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Investment by imitation

Source : BUSINESS_STANDARD
Last Updated: Mon, Feb 04, 2013 01:43 hrs
A shopkeeper poses for a picture as he counts Indian currency notes at his shop in Jammu

In 2012, despite slowing growth, deepening sovereign debt problems and lacklustre earnings, equity markets advanced strongly. In 2012, the MSCI All-Country World Index of equities increased 16.9 per cent in 2012, including dividends.

Twenty three out of 24 benchmark indexes in developed markets increased. The US S&P 500 Index climbed 13 per cent, the highest increase since 2009. European markets rallied with Greece, Germany and Denmark increasing almost 30 per cent. Only Spain's IBEX 35 fell but only by a modest five per cent. Despite its embalmed economy, Japan's Nikkei 225 Stock Average rose 23 per cent in the largest rally since 2005.

Bonds of all types returned around 5.7 per cent on average. Safe haven buying and demand for yield increased, fuelling demand for bonds. Ever lower interest rates and risk margins did nothing to discourage buying.

Despite continued debasement of currencies through central bank quantitative easing, the S&P GSCI Total Return Index of 24 commodities rose 0.1 per cent.

Highlighting the perversity, even debt of beleaguered European nations was in demand. Astute investors doubled their money on Greek bonds, in a surreal bet on an economically-dead nation incapable of paying backs its debt.

Investors could easily delude themselves into thinking that "happy days" have returned. But there has been a marked shift in the investment climate. Decent returns can be still earned during periods of great uncertainty. They just require different investment approaches.

Investment outcomes are now influenced more by government and central bank policy decisions than fundamental factors. The rally in the euro and European bonds and stocks following the European Central Bank's announcement that it would purchase unlimited quantities of peripheral country debt demonstrated the risk of misreading policy.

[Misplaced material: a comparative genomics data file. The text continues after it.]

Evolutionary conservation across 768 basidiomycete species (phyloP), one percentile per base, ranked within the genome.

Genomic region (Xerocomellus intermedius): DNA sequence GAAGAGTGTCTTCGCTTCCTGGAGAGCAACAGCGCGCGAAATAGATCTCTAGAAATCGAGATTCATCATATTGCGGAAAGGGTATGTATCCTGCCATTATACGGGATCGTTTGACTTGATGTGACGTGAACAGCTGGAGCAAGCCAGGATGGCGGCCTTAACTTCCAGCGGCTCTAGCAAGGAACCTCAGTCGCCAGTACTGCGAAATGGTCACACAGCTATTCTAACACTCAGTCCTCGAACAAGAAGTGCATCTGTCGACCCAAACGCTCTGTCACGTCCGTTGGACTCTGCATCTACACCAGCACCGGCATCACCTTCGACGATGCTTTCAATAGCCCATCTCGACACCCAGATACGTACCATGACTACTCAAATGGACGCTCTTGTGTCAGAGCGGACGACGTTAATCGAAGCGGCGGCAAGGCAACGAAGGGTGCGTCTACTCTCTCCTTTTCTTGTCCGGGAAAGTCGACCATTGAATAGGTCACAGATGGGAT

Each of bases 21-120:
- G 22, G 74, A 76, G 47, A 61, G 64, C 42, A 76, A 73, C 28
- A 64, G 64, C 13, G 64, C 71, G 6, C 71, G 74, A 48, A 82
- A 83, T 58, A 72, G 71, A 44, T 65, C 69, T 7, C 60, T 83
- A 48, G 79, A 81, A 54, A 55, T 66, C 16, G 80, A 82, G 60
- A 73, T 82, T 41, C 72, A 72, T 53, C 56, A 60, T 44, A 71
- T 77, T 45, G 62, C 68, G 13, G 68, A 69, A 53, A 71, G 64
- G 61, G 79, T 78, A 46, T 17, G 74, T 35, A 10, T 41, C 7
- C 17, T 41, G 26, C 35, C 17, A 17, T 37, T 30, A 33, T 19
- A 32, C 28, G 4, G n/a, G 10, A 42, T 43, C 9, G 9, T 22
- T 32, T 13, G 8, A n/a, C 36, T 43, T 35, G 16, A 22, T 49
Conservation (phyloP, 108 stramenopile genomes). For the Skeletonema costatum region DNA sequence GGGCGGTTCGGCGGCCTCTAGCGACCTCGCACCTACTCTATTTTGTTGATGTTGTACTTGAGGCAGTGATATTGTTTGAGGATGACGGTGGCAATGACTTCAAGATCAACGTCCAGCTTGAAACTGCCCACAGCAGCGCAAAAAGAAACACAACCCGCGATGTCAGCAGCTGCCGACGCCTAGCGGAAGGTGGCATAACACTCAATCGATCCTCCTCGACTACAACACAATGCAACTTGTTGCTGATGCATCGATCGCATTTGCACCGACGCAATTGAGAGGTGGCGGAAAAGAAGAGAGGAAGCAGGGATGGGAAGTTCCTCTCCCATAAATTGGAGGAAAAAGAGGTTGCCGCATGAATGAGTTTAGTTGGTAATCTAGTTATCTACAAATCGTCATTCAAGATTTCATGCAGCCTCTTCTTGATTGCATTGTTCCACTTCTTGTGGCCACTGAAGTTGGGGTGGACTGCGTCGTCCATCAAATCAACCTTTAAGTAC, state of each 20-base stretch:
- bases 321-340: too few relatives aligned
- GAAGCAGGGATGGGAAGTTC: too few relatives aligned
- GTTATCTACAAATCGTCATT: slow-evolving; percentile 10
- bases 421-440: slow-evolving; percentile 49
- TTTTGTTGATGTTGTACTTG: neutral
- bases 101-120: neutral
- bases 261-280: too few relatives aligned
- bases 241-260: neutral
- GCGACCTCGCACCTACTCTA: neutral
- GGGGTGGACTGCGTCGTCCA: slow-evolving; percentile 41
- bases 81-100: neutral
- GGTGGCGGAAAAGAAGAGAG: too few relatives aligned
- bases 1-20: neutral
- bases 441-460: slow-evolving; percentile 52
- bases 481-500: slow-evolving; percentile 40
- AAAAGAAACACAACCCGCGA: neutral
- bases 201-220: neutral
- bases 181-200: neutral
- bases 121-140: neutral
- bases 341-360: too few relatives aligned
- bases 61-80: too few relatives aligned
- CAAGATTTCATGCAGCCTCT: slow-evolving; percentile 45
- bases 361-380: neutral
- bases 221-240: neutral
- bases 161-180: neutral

Major central banks dominate markets. Their collective balance sheets have increased from around $6 trillion before the crisis to more than $18 trillion, an unprecedented 30 per cent of global gross domestic product (GDP).

Government and central bank strategy is targeted at growth and creating inflation using non-conventional monetary policies, quantitative easing and specific inflation targets. High nominal growth would make existing debt levels more sustainable. Inflation would help reduce debt in real terms. But the strategy may not work.

While central banks are providing ample liquidity, the effects on credit creation, income, economic activity and inflation are complex and unstable. The velocity of money or the rate of circulation has slowed. Banks are not using the reserves created and money provided to increase lending, reflecting a lack of demand for credit by stretched households and businesses with over capacity. The reduction in velocity offsets the effect of increased money flows and limits the pressure on prices.

Uncertainty about the effectiveness of policy complicates investment choices.

If policy makers succeed in restoring growth with modest inflation, then equities may prove the best investment. If the policies result in high or hyperinflation (such as that experienced in Weimar Germany or Zimbabwe), then real commodities and precious metals such as gold may be the best investment to protect against the erosion of the value of paper money. If the policies prove ineffective, then a period of Japan-like stagnation may result. In such an environment, bonds or other fixed income instruments will be the favoured investment.

In recent times on a number of occasions, equities, bonds, commodities and gold have rallied simultaneously reflecting investor confusion.

For investments denominated in foreign currencies, the effect of loose monetary policies on currency values is an increasingly important influence on investment returns.

There will be increased interference in financial markets, as governments intervene, overriding normal market mechanisms. Prohibitions on short selling, bond purchases and currency intervention are examples.

Governments bonds are no longer risk-free safe havens. The risk of default or loss of purchasing power either through devaluation of currency or diminution of purchasing power is prominent. As Jim Grant of Grant's Interest Rate Observer observed government bonds now offer "return free risk".

Risk premiums are frequently negative as investors flock to safe assets or the latest bestest investment - US and German bonds, high-yield corporate bonds or high dividend stocks.

Diversification to mitigate risk is difficult, since correlation between different investment assets has become volatile. The fundamental risk of domestic shares, international shares and property is similar in the current economic environment. Even returns on cash are positively correlated to risky assets owing to the fact that interest rates have fallen in the recession.

Investors assumed policy measures have reduced tail risk, the chance of large and frequent increases and decreases in prices. In fact, the opposite may be true. Attempts to suppress volatility, without addressing fundamental problems, increases the risk of major market breakdown in the future.

Imitation may be the best investment strategy. As Bill Gross has repeated frequently during the crisis, Pimco buys whatever central banks are buying. It is like the scene from When Harry Met Sally when a woman having watched Meg Ryan fake an orgasm in Katz's Delicatessen tell the waiter: "I'll have whatever she's having".

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